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In an anti-bullying update, Instagram will make you think twice before you type


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A couple of years ago, Instagram was named the worst platform for cyber-bullying by anti-bullying charity Ditch The Label. Since then, the app has made a concerted effort to change the way people use the platform; this year it trialled the hiding of visible likes, in 2018 it blocked offensive comments, and now it addresses captions, too. In the latest update, Instagram’s newly trained AI will now detect offensive language in an effort to tackle cyberbullying at a wider level. How does it work? From now on when you write a caption with potentially offensive language, a pop-up window will appear with a warning, asking you to confirm whether or not you’d like to go ahead with your choice of words. The notification will appear saying ‘this caption looks similar to others that have been reported,’ giving you the opportunity to edit the caption before hitting share. Essentially, you need to think twice.

IMAGE | unsplash

A definite step forward for social media, that comes in the wake of an apparent giant step back for other tech giants. Recently, a string of reports have claimed that Apple and Amazon employees were transcribing unsolicited conversations, recorded without the permitting ‘wake word.’ The ‘Hey Siri,’ ‘Alexa,’ and ‘Hey Google’ sound should be heard to trigger the listening action, but user’s privacy has been compromised by transcribers listening in even when the command is not made. Yup. It seems Alexa is indeed spying on you. So where does this leave us? Where you may want to change the settings on your AI device to ‘opt out’ of reporting ‘accidental recordings’ (yes, you can do this), we’d like to see Instagram’s attempts to tackle bullying as a silver lining, at the very least.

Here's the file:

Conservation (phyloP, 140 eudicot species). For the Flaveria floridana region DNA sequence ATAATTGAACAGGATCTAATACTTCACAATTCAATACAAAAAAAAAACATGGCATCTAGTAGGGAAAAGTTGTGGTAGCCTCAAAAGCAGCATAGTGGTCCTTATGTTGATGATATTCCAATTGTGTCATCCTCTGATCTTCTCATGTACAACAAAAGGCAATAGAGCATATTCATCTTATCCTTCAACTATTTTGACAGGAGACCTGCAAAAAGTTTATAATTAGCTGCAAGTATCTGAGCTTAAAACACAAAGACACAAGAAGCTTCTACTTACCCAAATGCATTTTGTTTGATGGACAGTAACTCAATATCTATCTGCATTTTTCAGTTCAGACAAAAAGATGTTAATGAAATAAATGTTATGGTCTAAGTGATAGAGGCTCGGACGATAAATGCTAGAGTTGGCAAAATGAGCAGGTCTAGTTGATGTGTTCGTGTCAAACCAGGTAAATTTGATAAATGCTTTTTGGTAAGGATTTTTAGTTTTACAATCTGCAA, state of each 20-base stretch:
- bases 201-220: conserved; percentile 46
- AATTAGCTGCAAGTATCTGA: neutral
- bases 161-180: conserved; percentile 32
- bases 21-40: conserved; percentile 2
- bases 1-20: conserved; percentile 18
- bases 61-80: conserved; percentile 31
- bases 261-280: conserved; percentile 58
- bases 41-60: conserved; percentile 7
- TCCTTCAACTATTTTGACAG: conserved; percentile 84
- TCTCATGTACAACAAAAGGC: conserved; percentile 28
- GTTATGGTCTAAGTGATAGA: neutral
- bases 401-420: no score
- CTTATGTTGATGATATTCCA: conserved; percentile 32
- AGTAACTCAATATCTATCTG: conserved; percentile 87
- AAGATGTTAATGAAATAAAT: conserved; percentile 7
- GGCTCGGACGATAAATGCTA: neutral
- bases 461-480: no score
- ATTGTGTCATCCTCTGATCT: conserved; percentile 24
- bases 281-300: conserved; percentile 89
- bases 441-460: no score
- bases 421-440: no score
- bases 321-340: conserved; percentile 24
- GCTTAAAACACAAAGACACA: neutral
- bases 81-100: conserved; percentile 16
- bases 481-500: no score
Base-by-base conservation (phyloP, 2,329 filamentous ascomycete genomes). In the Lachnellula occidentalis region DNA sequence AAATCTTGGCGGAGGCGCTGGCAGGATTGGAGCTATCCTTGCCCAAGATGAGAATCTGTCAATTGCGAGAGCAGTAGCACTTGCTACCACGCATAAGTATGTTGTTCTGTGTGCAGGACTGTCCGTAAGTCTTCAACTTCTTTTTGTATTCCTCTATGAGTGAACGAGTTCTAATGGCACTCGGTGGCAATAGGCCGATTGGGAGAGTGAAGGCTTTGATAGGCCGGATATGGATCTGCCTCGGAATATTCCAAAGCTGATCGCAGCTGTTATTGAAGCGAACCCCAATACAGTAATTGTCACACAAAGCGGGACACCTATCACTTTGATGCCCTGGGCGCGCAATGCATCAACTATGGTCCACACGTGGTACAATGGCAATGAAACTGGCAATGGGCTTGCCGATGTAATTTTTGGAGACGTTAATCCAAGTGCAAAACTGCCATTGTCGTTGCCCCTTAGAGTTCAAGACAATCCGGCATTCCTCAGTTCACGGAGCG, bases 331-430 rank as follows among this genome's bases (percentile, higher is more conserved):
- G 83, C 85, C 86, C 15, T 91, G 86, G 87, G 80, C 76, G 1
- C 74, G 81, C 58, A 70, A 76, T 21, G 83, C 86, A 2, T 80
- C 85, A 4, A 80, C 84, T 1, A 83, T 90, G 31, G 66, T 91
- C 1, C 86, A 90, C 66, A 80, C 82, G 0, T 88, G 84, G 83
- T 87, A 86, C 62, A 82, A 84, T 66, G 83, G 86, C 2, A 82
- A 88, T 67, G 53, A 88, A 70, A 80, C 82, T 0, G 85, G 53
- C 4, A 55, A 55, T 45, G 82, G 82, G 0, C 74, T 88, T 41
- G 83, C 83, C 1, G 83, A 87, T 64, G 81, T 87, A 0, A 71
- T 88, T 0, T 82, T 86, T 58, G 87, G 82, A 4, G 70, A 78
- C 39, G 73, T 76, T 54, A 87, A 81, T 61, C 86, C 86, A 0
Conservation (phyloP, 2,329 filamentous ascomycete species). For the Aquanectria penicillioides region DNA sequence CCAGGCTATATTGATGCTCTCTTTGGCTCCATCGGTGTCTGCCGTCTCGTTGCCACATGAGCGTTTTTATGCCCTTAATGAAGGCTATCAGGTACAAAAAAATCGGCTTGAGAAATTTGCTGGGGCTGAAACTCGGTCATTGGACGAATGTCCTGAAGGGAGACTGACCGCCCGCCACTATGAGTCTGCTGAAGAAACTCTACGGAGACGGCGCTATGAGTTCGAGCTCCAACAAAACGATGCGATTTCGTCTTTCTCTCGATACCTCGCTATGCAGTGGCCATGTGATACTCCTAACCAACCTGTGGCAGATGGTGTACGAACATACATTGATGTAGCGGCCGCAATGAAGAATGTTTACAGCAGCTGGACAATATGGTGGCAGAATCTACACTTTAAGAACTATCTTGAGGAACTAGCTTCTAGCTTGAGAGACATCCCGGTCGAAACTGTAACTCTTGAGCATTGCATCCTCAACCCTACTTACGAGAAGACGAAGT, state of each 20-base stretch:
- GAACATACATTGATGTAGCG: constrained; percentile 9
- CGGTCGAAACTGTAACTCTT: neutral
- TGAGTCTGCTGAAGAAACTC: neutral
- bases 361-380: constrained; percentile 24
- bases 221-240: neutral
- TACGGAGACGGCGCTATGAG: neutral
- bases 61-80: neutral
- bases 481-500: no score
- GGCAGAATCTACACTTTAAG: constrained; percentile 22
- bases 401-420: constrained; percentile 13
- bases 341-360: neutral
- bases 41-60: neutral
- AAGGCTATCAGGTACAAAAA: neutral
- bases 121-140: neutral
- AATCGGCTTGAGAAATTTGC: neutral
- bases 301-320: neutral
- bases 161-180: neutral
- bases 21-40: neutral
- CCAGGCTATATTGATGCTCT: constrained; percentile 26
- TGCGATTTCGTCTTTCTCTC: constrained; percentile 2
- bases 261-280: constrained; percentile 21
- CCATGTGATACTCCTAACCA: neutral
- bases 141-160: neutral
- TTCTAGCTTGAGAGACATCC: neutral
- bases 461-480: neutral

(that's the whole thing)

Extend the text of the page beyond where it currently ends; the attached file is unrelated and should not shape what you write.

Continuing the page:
So where does this contrasting news leave us? Voice assistant systems may be recording your most sordid audible activities (true story, sorry) without consent, whilst our most prolific social platform is pushing to create a more civil social society. It appears that in our ever-growing digital landscape, it’s a case of you win some, you lose some.